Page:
Ransom awakens again on what turns out to be a spaceship, looking out the window at what he at first takes to be the moon – though it looks strange and bright. He finds himself lying in bed in a very strange room. One wall is hot and the rest of the room seems to be getting its heat from that wall. He makes several guesses as to his location, beginning with thinking he is at Weston’s home next to his furnace. As he gets out of bed he realizes he is in an oddly shaped room where the walls seem to spread out sideways from the floor, so that the ceiling is much greater in area than the floor, and yet the walls come off the floor at ninety degree angles.
He also notices that he has an “extraordinary lightness of body” and that he has difficulty keeping his feet on the floor; it is very easy for him to pop up and hit his head. He began to suspect that maybe he was dead and what seemed to be himself was only a ghost form of himself. The room also had a “silent vibration with a strangely life-like and unmechanical quality about it.” He deduced that he was in a vehicle moving, but not what kind of vehicle it was.
Puzzled he looked back at the “moon” and recalled that there had been nothing close to the full moon he was seeing. Maybe there had been a slight crescent, but certainly not a full moon that night. “The thing wasn’t the moon at all; and he felt his hair move on his scalp.”
At that point Weston enters the room. Ransom, relieved to see another person in this strange place, spoke, sobbing, asking about the “moon.” And Weston replies simply – its not the moon, its the earth.
He we have a description of one room of a spaceship by a man who finds himself within that room and having very little understanding of it. This is a pretty interesting way to introduce interplanetary space travel.
In his room there is a window in the ceiling, which would somehow be against the outside of the ship. So the floor of his room would be close to the inside of the ship. The walls of his room would be adjacent, of course, to the walls of the other rooms. The ship is small enough and round enough that the ceiling is notably larger than the floor. The floor must be curved to some degree as all the walls are at right angles to it and yet stretch apart from each other as they extend upward.
The ship also has a vibration or a hum but not a mechanical type vibration. Lewis describes the ship very interestingly, starting with the way Ransom feels, then what he can see, and finally noting the sound. I like the way he takes his time with the description and allows it to unfold organically, as it would to a man who had awakened in a – shall we say – alien environment.
There is more description of the ship yet to come. It will give a better idea of the ship as a whole and not just one little room.
His rising was disastrous and raised graver apprehensions in his mind about the effects of being drugged. Although he had been conscious of no unusual muscular effort, he found himself leaping from the bed with an energy which brought his head into sharp contact wit the skylight and flung him down again in a heap on the floor.
Of course if you know he’s traveling on a spaceship, this is obviously the effect of the odd gravitational forces, but Ransom initially attributes it to the effects of the drugs.
Interesting that Lewis described it this way. This was many years prior to any space travel, so all of this was imagined in his head. He didn’t get it exactly right. We see that Ransom can keep his feet on the floor, though it takes much effort. But during space flight things will just sort of float. Now, this isn’t true solely because there is a lack of gravity. There is gravity in space – that’s what holds the moon in earth’s orbit and earth in the sun’s orbit. It has more to do with all of the momentum of the observable environment – the ship and everything in it including the traveler – going in the same direction at the same speed.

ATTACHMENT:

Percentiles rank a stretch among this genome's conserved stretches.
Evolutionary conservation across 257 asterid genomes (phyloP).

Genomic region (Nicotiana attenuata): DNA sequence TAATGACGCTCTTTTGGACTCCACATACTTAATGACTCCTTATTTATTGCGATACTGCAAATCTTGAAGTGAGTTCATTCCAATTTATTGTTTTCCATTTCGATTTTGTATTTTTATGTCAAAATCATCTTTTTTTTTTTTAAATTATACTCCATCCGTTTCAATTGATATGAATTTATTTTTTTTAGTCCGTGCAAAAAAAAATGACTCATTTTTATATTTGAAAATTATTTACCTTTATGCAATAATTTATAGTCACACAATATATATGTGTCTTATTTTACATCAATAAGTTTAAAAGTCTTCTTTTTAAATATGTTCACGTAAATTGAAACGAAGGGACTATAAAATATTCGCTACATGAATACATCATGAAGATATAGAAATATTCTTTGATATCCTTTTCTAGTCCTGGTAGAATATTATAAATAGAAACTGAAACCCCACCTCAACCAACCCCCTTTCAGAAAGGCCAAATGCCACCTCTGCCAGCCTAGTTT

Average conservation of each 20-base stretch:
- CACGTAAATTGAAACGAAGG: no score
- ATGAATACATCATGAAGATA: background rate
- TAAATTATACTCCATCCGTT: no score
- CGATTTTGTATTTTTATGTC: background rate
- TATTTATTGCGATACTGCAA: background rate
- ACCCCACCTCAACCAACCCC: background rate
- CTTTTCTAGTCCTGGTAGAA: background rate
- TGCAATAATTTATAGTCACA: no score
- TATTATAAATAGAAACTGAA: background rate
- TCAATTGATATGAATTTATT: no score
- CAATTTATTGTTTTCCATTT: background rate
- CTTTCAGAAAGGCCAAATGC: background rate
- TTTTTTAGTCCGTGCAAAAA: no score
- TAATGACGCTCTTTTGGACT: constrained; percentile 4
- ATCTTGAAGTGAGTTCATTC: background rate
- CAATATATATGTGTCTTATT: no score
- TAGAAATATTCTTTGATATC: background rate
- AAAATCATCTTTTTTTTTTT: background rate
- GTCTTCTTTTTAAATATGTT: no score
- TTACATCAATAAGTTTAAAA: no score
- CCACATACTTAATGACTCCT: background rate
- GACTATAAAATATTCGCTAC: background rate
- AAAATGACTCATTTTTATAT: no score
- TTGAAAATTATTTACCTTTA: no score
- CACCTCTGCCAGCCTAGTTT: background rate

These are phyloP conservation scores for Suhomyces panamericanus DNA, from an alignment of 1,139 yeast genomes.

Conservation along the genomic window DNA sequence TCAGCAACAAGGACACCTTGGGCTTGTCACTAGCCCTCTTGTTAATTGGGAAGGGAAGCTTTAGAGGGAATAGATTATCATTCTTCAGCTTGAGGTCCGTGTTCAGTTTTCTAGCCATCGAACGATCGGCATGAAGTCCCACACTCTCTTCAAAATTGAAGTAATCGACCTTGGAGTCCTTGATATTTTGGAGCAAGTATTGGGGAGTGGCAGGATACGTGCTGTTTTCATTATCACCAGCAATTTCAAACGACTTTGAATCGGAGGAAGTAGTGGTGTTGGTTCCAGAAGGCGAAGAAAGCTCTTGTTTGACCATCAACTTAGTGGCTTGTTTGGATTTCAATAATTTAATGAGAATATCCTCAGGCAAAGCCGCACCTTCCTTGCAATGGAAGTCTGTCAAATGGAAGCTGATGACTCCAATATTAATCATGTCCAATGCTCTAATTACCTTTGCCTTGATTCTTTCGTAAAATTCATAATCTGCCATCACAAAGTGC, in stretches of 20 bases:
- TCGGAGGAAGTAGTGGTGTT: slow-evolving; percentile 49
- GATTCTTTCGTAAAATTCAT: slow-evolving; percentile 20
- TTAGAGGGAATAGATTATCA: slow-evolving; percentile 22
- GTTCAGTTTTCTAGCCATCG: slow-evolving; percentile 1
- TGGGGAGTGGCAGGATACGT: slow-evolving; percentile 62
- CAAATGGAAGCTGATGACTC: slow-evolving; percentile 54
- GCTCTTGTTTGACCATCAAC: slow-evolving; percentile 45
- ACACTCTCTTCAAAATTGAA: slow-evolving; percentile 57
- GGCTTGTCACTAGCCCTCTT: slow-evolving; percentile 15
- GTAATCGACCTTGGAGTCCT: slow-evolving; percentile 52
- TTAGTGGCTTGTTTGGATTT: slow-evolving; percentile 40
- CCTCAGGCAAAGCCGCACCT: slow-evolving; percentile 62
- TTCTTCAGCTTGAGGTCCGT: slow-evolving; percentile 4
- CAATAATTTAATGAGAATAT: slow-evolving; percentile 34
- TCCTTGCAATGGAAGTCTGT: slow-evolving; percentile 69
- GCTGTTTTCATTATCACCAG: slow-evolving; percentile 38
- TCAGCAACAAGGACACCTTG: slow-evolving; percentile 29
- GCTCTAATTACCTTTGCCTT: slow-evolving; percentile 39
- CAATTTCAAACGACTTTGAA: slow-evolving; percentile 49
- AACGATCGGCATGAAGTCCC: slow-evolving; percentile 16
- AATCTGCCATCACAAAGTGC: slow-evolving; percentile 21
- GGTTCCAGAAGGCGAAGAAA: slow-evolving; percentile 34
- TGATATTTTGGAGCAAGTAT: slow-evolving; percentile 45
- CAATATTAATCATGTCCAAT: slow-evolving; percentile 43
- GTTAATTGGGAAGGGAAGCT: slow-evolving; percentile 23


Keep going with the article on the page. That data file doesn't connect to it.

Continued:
So the only way Ransom’s feet could stay on the floor is by artificial gravity which can be accomplished in a few different ways. Magnets can be used – magnetic boots can substitute magnetic forces between the wearer’s feet and the floor in place of the more natural gravity. I don’t think this is what is going on because there is no mention of boots. Acceleration can be used, as was done in the film Interstellar. Parts of the ship move around in a circle so as to move everything in an outward direction, mimicking gravity at least at that point. That doesn’t seem to be what is going on either because the outer part of the ship where the window is would need to be on the floor, not the ceiling.
Its possible that a ship could be so big that it “produces” enough gravity to keep one pulled toward the center, therefore generating its own gravitational forces. It is true that all mass generates gravitational forces, but a spaceship would have to be of such and immense size that this would be unfeasible. At this point, we cannot say that Lewis is not depending on this idea. I can’t remember if he addresses gravity at all. But if this turns out to be the source of his gravity, then we will have to say he failed on that one.
Or, theoretically, a gravity inducing device could be used. This could be the case. I cannot recall. We’ll have to wait and see in the next few chapter.
I was taken by the comparison of the “moon” to a football. Being American, I thought – an oblong brown moon? That is a strange moon indeed. But Lewis’ football would be our soccer ball. And the popular alternating white pentagon black hexagon pattern that we often associate with a soccer ball now was not the common type at that time.
Also interesting was Ransom’s response to seeing Weston. Weston had been involved in drugging him and getting him there. And yet we see Ransom relieved to see another human being – even Weston – because the strangeness of the place where he had awoken.
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